It is also a fact that the majority of retail ebook sales are adult fiction, with romance, thrillers and mystery as leading genres.  What the AAP report fails to include is the hundreds of thousands of self-published, unreported ebook sales from Amazon and others that comprise what is estimated to be as much as 50 percent of the retail ebook market (NPD Books & Consumers Data).

As a result of Amazon dominating the retail ebook market and not participating in the reports relied upon by select trade houses, current industry reports are unreliable for today’s digital retail sales. Self-publishing is successfully conducted by hundreds of thousands of authors that provide no reporting yet significantly impact the market share of the reporting national trade houses.

In the decade since Kindle Digital Publishing first launched, self-publishing has exploded as more authors transition away from traditional publishing. Several years ago, independent authors made up such a small market share that the numbers were hardly worth mentioning when diving into the data. This is no longer true. In fact, in his 2017 annual letter to shareholders, Amazon CEO Jeff Bezos shared that “over a thousand independent authors surpassed $100,000 in royalties through Kindle Direct Publishing” that year.

More and more authors are turning to self-publishing. So many that in 2016 Bowker assigned almost 800,000 ISBNs to self-published titles. This already represents a substantially large amount of titles for readers to choose from, but it also underreports the amount of independent titles hitting the market, as ISBNs are optional for self-published books. Meanwhile, the Big 5 publishers produce roughly 30,000 titles per year. Combined.

If traditional publishers want to understand why their retail sales are flat, or even declining, the reality is that they are becoming an increasingly smaller percentage of books available in the marketplace.

In order to give a holistic, 360-degree view of the publishing world and how libraries and sales are connected, it is important that all of the data is collected and analyzed. It is equally important that all points of view are represented in the discussions.

Enter the Panorama Project.

In this age of data-driven decisions, I’m glad to lead a first-of-its kind initiative that will examine and analyze the impact library ebook sales have on the retail market. Our Advisory Council — made up of thought leaders and stakeholders across multiple book- and publishing-related fields – will oversee the research activities, with the goal of facilitating a panoramic view of trends in sales.  In addition, the council will seek to capture, analyze and learn from the patterns that emerge to examine the impact libraries have on discovery, brand and sales.

The Panorama Project is a multi-year effort, and it is my belief that our objective analysis of the data will illustrate the critical role libraries play in title discovery, brand awareness and retail sales. Instead of being a hindrance to sales, libraries will be recognized as a vital resource in these key areas.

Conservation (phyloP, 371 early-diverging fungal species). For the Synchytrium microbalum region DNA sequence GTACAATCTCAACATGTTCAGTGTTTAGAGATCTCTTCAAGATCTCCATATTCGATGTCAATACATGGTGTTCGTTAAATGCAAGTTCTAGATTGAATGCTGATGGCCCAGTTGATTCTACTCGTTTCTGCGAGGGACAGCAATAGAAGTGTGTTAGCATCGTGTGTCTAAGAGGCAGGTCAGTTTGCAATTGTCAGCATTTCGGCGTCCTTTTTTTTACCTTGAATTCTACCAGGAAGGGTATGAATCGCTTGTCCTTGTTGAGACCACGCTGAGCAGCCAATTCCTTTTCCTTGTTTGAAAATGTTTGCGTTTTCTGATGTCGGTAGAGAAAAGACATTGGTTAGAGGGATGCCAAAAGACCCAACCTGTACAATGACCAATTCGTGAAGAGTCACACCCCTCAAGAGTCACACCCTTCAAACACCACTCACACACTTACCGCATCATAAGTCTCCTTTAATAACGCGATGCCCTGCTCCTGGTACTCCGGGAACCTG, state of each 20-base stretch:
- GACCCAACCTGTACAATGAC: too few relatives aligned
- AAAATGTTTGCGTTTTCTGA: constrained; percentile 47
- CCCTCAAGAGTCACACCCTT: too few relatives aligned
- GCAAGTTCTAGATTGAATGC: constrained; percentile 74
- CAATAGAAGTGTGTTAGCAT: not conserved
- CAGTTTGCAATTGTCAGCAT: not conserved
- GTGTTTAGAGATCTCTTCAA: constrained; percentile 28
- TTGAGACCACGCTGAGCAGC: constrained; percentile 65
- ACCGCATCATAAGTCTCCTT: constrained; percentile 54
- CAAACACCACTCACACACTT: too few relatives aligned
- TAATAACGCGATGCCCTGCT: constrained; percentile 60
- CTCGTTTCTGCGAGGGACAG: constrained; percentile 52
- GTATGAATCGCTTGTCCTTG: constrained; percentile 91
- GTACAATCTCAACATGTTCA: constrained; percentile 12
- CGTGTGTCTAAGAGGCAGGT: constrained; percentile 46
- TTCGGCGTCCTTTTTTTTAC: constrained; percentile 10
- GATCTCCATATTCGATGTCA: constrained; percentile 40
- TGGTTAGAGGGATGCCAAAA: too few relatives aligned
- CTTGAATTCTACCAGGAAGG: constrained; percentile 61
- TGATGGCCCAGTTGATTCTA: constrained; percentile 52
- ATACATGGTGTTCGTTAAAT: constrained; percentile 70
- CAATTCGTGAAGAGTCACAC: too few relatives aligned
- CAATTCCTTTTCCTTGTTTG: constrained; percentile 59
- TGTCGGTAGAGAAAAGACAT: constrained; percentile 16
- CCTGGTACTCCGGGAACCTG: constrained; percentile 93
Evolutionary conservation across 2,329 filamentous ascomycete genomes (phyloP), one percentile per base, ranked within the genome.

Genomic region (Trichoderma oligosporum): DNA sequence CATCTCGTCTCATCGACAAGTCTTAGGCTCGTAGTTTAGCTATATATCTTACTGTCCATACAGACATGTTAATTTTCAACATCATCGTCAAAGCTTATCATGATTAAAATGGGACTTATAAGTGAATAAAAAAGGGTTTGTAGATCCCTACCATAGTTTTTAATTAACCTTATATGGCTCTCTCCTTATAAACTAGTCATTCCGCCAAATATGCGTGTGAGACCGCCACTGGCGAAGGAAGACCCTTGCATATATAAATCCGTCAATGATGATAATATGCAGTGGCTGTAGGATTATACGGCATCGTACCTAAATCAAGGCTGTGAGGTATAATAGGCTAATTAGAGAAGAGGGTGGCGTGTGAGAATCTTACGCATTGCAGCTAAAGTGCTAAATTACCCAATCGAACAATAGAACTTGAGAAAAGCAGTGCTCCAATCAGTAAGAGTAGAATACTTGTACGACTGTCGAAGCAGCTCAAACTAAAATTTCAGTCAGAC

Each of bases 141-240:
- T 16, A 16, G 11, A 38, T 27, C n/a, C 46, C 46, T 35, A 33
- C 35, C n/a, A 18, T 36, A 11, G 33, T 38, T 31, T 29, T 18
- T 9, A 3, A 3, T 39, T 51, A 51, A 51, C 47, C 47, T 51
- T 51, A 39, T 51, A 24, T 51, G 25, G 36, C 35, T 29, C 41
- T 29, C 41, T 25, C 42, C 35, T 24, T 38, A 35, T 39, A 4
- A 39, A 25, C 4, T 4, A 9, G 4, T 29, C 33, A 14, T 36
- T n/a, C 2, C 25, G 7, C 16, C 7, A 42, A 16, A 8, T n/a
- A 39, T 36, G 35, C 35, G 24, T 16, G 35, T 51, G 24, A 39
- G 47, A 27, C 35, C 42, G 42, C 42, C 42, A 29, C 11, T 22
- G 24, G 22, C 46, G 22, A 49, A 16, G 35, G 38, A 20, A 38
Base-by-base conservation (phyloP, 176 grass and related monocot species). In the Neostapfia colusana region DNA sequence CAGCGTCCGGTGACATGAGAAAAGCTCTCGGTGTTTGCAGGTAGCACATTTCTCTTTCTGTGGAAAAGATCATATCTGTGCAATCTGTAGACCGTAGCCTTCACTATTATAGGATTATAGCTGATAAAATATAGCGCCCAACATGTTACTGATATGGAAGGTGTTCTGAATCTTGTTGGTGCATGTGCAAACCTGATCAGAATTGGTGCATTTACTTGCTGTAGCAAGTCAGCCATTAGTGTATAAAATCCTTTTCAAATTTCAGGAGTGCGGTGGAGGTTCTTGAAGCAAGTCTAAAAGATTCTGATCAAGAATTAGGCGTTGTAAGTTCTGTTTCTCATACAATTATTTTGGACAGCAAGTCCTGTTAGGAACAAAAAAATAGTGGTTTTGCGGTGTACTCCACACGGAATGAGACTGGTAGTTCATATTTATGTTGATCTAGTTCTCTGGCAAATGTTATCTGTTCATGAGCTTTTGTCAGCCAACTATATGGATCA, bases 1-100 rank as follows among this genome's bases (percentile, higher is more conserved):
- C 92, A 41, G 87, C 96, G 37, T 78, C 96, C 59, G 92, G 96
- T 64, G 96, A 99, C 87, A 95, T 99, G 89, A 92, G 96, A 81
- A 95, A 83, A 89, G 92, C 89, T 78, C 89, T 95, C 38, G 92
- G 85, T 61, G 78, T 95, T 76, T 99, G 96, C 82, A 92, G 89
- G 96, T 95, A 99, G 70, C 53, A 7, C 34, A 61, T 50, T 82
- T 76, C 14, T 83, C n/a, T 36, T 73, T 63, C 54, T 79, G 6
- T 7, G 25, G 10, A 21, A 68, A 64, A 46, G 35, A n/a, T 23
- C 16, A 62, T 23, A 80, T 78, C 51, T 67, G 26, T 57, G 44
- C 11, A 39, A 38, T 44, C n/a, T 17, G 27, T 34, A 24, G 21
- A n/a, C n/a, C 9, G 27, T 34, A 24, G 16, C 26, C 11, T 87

Readers are publisher neutral and most would not be able to tell you the publisher of the latest book on their nightstand. With so many titles available, it can be overwhelming to find their next great read and when they do, chances are they are not paying attention to the publisher. Instead, they just want a book to read, and they often turn to their local librarians for assistance. I recognize the tremendous work that librarians do every single day to support and promote the work of authors and titles, often introducing readers to a new writer or series they might not have discovered on their own. Librarians are equally publisher neutral and recommend titles based on a myriad of factors including genre and reader interest.

The more difficult publishers make it for libraries to purchase and stock their books, the more likely it is that librarians will start to shy away from purchasing and recommending those titles to patrons.

The role of readers’ advisory is so important to this particular conversation that the Panorama Project has organized a Readers’ Advisory Impact Committee to research the various methods and tools librarians use to make title recommendations, with the aim to develop best practices and measure the effectiveness of these activities.

For the success of all, it is important the industry approaches the data objectively to find the best channels to promote authors and books to our patrons. Readers often use the library as an opportunity to “test drive” books and authors before purchasing. By actively working together across all corners of the book industry map, we can make sure readers find the books they want to read, which will increase circulation for our library friends and sales for our publisher partners.

My hope is that this episode of Shark Tank ends with a handshake between the Sharks and the entrepreneur. The happy presenter walks out of the “tank” thankful they have a successful investor and partner that taught them to embrace the library and librarian as the best promotional and marketing channel for their product.